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Media entrepreneur took on big challenges long before pandemic

Ruth Soukup is living example that being afraid shouldn’t derail anyone’s business dreams. She has a $5 million business to prove it.

  • By Mark Gordon
  • | 5:19 a.m. March 6, 2020
  • | 2 Free Articles Remaining!
Courtesy. Ruth Soukup founded Charlotte County-based Ruth Soukup Omnimedia in 2010.
Courtesy. Ruth Soukup founded Charlotte County-based Ruth Soukup Omnimedia in 2010.
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Self-help media entrepreneur Ruth Soukup — her credentials include 2 million podcast downloads, 1 million email subscribers, 11,000 blogging students and six books — got her start in the business by arguing with her spouse.

“My husband and I were always fighting about money — and I needed something to do that wasn’t going to Target,” Soukup says.  

That led to blogging, back in 2010. Most of the people in her life, including her husband, Chuck, an aerospace engineer, doubted Soukup could make much money off blogging, much less a career. Then 32, Soukup had been through several rough patches, including a long bout with depression, a divorce from her first husband and an attempted suicide. But she was undaunted — telling herself “if other people can make money online, then I can do it too.”

“Right away I set a goal,” she adds. “I wanted to make enough money for my husband to quit his job.”

Three years in, Soukup accomplished that goal, blogging about lifestyle topics and, in writing what she knows, about being a mom to two young daughters. The business, Ruth Soukup Omnimedia, hit six figures in revenue in 2014 and surpassed seven figures in 2015. Based out of converted house in downtown Punta Gorda — the Soukups live in Babcock Ranch, in Lee County — the company now has eight employees and does some $5 million a year in revenue. The business includes the podcasts; a blogging school, the Elite Blogging Academy; a series of branded planners under the Living Well brand; merchandise; and personalized coaching sessions, currently on a waiting list. (A company official says revenue dropped a bit in 2019, when the company began to shift its focus from growth to raising profitability margins.)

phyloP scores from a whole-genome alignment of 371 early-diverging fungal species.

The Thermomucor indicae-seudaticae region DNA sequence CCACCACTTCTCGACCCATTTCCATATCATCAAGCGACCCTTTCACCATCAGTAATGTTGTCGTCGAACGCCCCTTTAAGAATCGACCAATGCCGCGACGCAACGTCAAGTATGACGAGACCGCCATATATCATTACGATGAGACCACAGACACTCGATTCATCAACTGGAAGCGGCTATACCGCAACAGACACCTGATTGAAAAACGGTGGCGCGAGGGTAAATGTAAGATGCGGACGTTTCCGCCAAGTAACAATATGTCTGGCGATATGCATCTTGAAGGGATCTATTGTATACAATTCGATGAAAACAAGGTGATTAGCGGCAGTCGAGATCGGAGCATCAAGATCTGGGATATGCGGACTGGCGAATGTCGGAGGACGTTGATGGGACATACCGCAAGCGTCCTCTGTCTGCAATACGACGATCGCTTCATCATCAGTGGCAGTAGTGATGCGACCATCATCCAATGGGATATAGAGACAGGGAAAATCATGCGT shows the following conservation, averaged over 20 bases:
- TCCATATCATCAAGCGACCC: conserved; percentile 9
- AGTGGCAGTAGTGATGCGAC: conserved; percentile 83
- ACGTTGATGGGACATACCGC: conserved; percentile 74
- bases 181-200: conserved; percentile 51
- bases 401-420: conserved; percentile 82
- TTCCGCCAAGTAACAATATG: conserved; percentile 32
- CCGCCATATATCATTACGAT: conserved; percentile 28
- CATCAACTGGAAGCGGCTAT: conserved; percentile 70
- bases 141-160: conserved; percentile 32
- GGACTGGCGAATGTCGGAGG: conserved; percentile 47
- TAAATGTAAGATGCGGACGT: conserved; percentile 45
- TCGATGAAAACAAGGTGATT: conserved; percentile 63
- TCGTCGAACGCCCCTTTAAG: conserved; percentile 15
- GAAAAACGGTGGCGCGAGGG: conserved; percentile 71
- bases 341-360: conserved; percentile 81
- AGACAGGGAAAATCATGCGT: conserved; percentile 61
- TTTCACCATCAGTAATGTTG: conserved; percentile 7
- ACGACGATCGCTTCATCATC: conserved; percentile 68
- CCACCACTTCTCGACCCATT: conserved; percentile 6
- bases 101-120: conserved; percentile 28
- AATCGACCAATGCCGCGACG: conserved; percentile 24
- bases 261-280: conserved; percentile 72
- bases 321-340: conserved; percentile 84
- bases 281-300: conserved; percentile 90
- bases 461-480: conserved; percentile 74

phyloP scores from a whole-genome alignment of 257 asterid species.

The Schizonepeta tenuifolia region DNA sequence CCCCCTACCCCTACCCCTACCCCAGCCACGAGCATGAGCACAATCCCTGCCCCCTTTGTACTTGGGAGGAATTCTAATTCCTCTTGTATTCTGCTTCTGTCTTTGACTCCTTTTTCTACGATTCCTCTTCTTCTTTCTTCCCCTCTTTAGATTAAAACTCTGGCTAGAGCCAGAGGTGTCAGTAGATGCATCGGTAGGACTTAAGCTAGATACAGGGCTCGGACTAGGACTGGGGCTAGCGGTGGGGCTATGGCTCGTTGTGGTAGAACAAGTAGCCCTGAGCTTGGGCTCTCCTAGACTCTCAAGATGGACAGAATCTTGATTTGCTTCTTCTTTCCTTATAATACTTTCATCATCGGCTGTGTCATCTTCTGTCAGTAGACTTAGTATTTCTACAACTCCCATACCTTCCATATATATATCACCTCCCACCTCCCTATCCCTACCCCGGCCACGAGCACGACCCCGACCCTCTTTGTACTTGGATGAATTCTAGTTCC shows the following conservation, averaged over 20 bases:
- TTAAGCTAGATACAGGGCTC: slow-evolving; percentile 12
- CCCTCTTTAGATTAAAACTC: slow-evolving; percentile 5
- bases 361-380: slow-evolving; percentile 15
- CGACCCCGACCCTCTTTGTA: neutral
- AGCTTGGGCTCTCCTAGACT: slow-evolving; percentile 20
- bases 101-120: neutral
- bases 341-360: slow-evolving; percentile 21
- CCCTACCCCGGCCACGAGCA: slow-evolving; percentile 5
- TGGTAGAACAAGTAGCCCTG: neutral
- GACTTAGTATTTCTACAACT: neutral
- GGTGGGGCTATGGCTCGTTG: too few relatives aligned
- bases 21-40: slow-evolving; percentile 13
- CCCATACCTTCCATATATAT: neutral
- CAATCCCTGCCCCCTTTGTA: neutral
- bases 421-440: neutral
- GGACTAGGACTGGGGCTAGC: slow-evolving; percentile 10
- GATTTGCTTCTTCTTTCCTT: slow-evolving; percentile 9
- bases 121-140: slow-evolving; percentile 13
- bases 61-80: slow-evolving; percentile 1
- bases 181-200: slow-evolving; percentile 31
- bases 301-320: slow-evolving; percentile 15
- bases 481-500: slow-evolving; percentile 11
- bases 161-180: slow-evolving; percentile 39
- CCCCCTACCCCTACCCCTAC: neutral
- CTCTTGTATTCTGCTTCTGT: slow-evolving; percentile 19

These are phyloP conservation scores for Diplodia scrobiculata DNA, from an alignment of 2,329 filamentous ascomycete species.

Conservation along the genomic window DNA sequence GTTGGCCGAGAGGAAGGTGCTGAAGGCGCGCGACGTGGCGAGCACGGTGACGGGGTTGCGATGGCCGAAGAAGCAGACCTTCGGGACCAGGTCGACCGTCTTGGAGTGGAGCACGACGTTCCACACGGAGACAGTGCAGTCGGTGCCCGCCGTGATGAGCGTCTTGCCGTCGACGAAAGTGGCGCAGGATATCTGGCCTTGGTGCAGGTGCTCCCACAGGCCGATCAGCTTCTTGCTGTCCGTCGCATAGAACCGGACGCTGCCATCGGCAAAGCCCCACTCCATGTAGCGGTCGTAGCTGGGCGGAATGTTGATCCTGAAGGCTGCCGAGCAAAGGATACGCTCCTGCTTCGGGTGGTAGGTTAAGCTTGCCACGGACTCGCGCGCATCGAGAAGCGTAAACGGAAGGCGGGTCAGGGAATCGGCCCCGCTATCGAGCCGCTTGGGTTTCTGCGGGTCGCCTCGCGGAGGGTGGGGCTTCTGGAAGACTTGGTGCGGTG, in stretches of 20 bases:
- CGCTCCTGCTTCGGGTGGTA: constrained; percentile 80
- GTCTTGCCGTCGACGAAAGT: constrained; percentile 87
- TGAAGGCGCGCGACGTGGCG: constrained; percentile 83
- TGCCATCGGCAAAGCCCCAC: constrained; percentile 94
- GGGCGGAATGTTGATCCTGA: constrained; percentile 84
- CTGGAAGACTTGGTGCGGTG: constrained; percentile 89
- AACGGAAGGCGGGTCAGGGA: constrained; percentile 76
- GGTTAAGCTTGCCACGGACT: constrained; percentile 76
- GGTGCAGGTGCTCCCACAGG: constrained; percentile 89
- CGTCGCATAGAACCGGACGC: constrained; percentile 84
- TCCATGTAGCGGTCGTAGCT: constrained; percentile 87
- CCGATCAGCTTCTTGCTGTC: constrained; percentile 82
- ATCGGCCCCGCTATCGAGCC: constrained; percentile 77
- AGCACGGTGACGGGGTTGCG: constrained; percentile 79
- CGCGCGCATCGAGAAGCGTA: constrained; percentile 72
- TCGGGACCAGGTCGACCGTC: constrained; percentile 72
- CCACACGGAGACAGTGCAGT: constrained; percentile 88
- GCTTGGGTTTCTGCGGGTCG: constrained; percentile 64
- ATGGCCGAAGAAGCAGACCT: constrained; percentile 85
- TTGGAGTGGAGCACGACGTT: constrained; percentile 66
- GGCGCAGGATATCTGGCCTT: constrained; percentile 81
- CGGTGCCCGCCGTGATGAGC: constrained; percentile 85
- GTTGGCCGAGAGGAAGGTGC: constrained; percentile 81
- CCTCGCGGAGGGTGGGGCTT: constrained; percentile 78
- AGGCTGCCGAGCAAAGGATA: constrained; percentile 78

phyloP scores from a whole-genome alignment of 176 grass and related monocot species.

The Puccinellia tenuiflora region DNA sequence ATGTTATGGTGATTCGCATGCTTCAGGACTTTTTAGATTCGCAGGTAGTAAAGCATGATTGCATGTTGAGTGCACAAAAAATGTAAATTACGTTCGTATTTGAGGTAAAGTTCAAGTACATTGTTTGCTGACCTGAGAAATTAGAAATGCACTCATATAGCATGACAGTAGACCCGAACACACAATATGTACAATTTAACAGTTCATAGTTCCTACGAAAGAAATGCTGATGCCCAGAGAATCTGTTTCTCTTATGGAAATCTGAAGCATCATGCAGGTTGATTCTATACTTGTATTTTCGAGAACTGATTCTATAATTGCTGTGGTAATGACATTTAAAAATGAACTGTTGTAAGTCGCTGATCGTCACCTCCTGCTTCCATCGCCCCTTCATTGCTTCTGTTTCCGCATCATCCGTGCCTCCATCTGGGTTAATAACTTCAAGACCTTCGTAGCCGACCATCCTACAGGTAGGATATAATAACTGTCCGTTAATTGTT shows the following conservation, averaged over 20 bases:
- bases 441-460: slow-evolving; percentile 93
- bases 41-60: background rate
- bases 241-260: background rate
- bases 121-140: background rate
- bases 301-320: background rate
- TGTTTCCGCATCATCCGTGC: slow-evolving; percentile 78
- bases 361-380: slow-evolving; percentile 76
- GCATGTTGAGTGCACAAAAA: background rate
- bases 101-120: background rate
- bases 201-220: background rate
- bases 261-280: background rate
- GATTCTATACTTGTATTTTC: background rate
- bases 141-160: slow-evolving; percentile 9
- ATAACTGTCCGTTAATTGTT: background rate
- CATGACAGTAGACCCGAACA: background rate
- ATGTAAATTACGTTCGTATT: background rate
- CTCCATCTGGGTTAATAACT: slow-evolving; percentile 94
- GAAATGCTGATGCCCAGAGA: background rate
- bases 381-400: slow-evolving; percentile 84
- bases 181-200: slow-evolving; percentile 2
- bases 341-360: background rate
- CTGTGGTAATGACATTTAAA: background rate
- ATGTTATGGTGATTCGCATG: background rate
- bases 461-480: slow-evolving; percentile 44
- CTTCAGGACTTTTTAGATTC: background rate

Up next? Soukup seeks to grow its presence in four distinct areas, using a handful of communication mediums that combine to form one cohesive company. The areas are lifestyle, blogging, productivity and motivation. “Our mission,” says Soukup, now 42, “is to provide practical tools and the motivation to use them for people to live the life they love.”

Soukup’s most recent project, a movement two years in the making, is a book, Ted Talk and online survey designed around a theory she’s used most of her adult life: Do it Scared. It’s her method of moving past fear on whatever obstacles are in her way. In addition to the book, under the same title, the online assessment helps users find their Fear Archetype — so they could address their specific issues.